Forum for Science, Industry and Business

Sponsored by:     3M 
Search our Site:

 

GIOVE-A mated with launcher upper stage; launch set for 28 December

22.12.2005


Preparations for the launch of GIOVE-A, the first Galileo satellite, are continuing at the Baikonur Cosmodrome. The spacecraft has been mated with the Fregat upper stage of the launch vehicle and a revised launch date of 28 December has been agreed.



After its transfer to the Upper Composite Integration Facility (UCIF), GIOVE-A was removed from its transport container and mated with the Launch Vehicle Adapter (LVA) which connects it to the Soyuz/Fregat launcher. The clamp band that secures GIOVE to the LVA during ground handling and launch and then releases it at spacecraft separation was set up and the umbilical cable that permits battery charging and communication with the satellite was connected.

Once GIOVE was ready for final testing and flight, the spacecraft and LVA were mated with the Fregat upper stage of the launch vehicle, forming the ‘upper composite’. This will be lifted into space by the Soyuz launcher and, once the third stage of the Soyuz has separated and been left behind, the Fregat will burn its engine three times to manoeuvre GIOVE into the correct orbit.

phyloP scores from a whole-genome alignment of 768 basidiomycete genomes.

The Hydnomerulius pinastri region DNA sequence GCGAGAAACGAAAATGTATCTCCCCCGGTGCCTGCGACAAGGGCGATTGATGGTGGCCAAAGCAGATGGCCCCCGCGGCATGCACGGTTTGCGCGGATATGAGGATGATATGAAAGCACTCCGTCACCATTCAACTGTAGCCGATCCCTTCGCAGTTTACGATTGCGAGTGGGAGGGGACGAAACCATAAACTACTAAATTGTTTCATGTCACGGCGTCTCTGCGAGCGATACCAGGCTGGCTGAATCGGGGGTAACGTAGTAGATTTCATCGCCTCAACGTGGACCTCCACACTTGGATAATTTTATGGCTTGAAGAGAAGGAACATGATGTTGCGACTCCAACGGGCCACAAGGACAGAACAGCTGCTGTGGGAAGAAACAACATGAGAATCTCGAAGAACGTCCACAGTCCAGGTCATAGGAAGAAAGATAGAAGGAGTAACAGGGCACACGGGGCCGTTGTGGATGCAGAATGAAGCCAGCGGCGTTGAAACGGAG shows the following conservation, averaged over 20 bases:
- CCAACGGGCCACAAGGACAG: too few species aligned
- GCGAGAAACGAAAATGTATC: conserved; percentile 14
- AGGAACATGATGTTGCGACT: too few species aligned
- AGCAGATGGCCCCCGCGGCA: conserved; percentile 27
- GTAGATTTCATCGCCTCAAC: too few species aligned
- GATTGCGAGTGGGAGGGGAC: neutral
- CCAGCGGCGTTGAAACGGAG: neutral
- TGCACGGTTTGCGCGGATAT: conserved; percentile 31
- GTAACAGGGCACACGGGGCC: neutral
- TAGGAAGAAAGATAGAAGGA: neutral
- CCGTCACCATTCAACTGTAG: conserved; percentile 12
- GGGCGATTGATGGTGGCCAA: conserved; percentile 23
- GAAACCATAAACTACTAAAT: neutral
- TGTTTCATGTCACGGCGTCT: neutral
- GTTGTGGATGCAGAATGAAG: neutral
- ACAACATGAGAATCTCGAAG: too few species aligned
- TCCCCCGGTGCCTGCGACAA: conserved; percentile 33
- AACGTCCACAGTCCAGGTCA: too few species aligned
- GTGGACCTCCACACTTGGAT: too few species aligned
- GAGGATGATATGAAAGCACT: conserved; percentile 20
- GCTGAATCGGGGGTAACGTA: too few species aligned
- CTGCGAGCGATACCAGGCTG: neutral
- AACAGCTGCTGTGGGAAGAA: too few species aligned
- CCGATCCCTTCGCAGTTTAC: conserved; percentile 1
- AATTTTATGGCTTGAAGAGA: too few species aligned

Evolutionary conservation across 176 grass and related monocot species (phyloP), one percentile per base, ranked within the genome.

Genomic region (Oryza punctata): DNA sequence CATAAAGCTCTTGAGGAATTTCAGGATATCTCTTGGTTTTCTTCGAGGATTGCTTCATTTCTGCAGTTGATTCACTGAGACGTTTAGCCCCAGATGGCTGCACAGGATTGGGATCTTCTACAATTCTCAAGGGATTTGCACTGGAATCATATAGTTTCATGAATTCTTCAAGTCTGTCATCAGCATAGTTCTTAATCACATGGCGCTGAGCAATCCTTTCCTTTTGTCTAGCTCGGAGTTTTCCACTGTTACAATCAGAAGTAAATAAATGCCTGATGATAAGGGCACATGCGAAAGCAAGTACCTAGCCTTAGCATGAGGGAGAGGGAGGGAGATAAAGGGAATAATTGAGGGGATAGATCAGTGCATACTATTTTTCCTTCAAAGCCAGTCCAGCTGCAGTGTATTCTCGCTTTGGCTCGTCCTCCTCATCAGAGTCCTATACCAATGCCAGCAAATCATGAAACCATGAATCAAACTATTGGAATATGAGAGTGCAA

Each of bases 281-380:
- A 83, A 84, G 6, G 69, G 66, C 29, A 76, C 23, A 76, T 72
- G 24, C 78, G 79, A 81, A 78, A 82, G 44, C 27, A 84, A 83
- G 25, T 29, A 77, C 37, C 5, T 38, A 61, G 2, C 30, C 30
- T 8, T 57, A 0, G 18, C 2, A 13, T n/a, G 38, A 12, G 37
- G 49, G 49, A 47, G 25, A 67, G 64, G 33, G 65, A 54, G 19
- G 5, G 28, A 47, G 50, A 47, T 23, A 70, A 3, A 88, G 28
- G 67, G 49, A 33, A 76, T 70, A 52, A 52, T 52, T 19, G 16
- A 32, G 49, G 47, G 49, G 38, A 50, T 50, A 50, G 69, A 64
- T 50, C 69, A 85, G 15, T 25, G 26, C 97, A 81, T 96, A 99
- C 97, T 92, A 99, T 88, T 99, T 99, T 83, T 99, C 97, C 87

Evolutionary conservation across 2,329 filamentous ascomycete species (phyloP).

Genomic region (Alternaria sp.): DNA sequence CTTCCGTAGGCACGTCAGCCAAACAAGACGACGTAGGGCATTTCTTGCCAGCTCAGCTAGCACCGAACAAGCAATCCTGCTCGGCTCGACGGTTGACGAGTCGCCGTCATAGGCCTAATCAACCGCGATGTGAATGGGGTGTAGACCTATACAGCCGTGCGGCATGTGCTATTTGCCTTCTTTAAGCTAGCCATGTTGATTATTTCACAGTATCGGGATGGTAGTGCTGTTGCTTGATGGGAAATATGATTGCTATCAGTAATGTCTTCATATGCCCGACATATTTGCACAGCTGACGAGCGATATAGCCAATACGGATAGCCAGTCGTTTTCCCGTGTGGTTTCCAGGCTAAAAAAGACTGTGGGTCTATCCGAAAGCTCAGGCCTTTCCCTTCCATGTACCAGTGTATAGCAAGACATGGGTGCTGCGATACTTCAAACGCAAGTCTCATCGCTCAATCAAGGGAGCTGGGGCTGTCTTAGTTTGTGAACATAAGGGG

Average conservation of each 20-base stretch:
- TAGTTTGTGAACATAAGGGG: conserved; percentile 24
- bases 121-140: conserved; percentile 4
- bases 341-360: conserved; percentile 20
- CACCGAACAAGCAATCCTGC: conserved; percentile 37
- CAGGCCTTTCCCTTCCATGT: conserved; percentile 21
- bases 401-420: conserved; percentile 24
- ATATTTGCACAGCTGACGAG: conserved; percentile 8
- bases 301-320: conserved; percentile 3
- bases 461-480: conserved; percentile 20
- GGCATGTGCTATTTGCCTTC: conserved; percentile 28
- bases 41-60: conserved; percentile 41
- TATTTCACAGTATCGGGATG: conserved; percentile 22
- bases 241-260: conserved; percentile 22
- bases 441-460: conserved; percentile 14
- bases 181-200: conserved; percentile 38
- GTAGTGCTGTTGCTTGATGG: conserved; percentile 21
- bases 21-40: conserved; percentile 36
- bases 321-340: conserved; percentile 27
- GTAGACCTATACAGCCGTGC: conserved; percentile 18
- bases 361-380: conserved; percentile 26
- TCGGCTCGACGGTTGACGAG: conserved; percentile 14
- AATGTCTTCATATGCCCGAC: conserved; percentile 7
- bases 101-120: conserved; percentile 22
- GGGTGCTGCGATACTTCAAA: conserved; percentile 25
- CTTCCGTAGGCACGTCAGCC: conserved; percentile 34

The next stage of launch preparations will be to remove all non-flight items such as protective covers and enclose the upper composite in the fairing, or nose cone, that will protect GIOVE as it rises through the atmosphere.

On 20 December, a delay to the launch of GIOVE-A was announced. This was due to an anomaly detected in the ground station network during pre-flight testing. Following corrective action and verification of the affected systems, it has now been agreed that the launch will take place on 28 December at 05:19 UTC/GMT (06:19 CET, 11:19 Baikonur local time).

Dominique Detain | alfa
Further information:
http://www.esa.int/SPECIALS/Galileo_Launch/SEM6L88A9HE_0.html

More articles from Physics and Astronomy: